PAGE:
The allure of having applications and systems hosted on a cloud network is appealing to community banks and credit unions as it allows them to eliminate servers, internal infrastructure, and applications that would typically have to be hosted inside the institution, as well as the associated support each one requires. As a result, many organizations are considering, or currently in the process of, moving to cloud-based systems.
While the cloud can certainly help streamline processes and increase bandwidth for bank staff, there are a number of details that community banks and credit unions should consider before making this transition, beginning with the cloud destinations or management types:
The Infrastructure Management Types
All hardware is located on-site at the financial institution.
All hardware is housed at a third-party data center. This solves the issue of location.
A cloud provider hosts the infrastructure components traditionally housed in an on premise data center, including servers, storage and networking hardware. It solves the issue of location + hardware storage.
Cloud services offer many benefits for financial institutions, including system standardization, centralization of information, the simplification of IT management and the built-in ability to stay current with technology updates and vendor software releases. For cloud services to be implemented successfully, financial institutions must understand the different types of cloud environments that are available and which one best meets the strategic objectives of their institution. Each bank has a unique corporate strategy that will guide how it moves to the cloud, what type of cloud solution is best for its environment and what specific technology assets should be moved to the cloud.
Here are five questions you should ask before making the decision to move to the cloud:
- Which applications can we move to the cloud?
Evaluating which applications can be moved to the cloud and which vendors offer cloud-based solutions is really the first step. This will help organizations understand issues and elements that will be solved or created by the move to the cloud. For example, even with cloud-based solutions, financial institutions will still need to manage user work stations, security issues, connections to applications, and switches and routers, to name a few.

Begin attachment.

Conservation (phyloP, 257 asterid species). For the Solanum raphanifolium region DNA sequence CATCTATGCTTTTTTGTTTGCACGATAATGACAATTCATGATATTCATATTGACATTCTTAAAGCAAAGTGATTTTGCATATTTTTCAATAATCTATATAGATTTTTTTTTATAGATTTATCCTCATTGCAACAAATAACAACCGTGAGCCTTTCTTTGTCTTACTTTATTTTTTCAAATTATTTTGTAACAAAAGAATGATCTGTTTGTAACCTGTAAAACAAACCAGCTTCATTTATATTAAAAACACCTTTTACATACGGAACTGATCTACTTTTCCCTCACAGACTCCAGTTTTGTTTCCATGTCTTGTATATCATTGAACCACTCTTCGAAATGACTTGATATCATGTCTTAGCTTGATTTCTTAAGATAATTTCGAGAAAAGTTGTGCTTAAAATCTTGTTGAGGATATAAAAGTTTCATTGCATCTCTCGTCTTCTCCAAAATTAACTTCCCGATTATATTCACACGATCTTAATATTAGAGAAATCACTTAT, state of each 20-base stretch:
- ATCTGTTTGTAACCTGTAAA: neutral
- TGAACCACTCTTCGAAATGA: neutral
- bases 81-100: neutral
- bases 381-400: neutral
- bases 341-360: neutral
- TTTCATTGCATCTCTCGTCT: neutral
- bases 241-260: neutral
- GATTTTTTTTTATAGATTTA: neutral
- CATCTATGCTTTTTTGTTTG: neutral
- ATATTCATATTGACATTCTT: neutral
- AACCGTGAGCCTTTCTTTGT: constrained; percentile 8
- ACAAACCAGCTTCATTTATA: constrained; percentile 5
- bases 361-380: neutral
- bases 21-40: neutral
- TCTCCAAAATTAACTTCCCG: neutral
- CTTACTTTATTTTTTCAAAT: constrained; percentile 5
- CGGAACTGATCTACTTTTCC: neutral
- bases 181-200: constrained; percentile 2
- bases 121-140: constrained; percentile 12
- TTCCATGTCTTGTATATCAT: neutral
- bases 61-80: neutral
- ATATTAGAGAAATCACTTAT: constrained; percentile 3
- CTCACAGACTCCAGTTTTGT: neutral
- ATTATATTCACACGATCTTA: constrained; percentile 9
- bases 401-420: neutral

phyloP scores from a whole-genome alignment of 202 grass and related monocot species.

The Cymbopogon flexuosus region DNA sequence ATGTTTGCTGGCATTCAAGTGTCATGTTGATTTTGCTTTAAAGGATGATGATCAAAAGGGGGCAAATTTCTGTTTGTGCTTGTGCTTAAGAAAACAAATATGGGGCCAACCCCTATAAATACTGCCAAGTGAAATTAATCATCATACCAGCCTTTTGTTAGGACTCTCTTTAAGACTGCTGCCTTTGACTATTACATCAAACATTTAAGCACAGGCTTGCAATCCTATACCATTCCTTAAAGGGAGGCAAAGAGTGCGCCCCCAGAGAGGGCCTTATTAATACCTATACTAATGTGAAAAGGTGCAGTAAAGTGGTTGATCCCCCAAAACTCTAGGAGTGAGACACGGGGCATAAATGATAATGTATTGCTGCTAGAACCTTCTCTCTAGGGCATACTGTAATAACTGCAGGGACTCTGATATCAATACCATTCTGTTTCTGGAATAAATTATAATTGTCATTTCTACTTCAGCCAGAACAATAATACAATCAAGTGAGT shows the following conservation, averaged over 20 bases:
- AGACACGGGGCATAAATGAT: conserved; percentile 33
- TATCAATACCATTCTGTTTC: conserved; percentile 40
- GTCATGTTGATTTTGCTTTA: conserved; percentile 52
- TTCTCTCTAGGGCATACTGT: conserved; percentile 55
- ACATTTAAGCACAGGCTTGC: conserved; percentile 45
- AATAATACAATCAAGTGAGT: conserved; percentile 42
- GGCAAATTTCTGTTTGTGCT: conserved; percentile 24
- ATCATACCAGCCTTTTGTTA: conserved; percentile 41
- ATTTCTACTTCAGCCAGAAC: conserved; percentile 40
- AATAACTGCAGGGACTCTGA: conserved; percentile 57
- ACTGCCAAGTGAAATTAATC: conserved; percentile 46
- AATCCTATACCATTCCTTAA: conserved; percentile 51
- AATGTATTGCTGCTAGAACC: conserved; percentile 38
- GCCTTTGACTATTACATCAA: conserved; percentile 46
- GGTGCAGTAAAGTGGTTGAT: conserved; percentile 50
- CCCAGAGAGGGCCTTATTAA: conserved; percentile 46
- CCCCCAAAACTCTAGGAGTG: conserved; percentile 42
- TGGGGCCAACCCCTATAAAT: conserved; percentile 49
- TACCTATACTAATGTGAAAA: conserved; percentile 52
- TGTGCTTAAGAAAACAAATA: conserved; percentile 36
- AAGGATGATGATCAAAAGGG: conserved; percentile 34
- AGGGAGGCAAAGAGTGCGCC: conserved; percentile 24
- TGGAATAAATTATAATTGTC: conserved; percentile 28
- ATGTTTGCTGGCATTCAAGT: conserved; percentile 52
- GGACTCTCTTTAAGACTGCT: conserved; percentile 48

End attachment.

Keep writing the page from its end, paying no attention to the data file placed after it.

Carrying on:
- Does moving to the cloud fit with our corporate strategy?
Some organizations consider moving to the cloud simply because they think it is the right thing to do; however, there is no set path that all financial institutions must follow. Each bank has a unique strategy that is driven by its market situation, such as the desire to expand service offerings, open new branches, merge with another institution or even be acquired. Your corporate strategy informs your institution’s IT strategy and will guide you in choosing the management type that best fits your overall goal.
- Is the connectivity at my bank strong enough to support cloud-based solutions?
Delays in loading cloud-based applications can be frustrating as well as costly. The increased use of cloud-based computing will place added demands on Internet speed and connectivity, making a strong connection critical for the success and health of the financial institution. This is a very important consideration when determining whether to move to cloud-based services. Confirming your institution has the proper connectivity will certainly help streamline this transition.
- Are there additional security, risk and compliance issues to consider when moving to the cloud?
Moving to a cloud-based application will mean giving up some controls to the cloud vendor. When selecting a cloud vendor, evaluate their practices and strategies for user identity and access management, data protection, incident response and SOC 2 Type II documentation. You should have a solid vendor management program in place to verify that your vendors are compliant and are following the service agreement.
- Will moving to the cloud save my institution money and cut down on IT costs?
Many financial institutions find that the transition does not translate to a lower price tag, and in-fact can result in the bank actually spending more. However, with this expense comes the simplification of IT management and the built-in ability to stay up to date with software releases. Migrating to the cloud commonly requires an organization to move from a capital expenditure (CAPEX) to an operating expenditure (OPEX) financial model, in which large capital outlays for purchase of servers, computers and networking hardware, are replaced by monthly, quarterly, or annual fees that an institution pays to operate the application.
An application hosted in the cloud does not require any major capital investments for the institution. While the monthly fee in the OPEX model may be higher than the hardware and software costs, it eliminates the responsibility and indirect expense of bank personnel having to maintain the IT infrastructure. Think of these pricing models in the same way as owning a car versus taking Uber. When you own a car, you are responsible for its general upkeep, paying for gas, cleaning the car, etc. When you take Uber you simply pay for the ride and the driver is responsible for the vehicle’s upkeep. While you may pay a little more for that Uber ride, you gain more free time to focus on activities you enjoy.
Working with a financial industry IT service provider, like Safe Systems, can help you with the decision-making process involved with moving to the cloud while ensuring the solution and applications are compliant and meet regulatory expectations. We work with each institution to create a plan, based on their goals and strategies, to determine what can and should be moved to the cloud. Ultimately, moving IT assets to the cloud enables your bank and IT executives to focus on the key capabilities that support your bank’s unique strategy.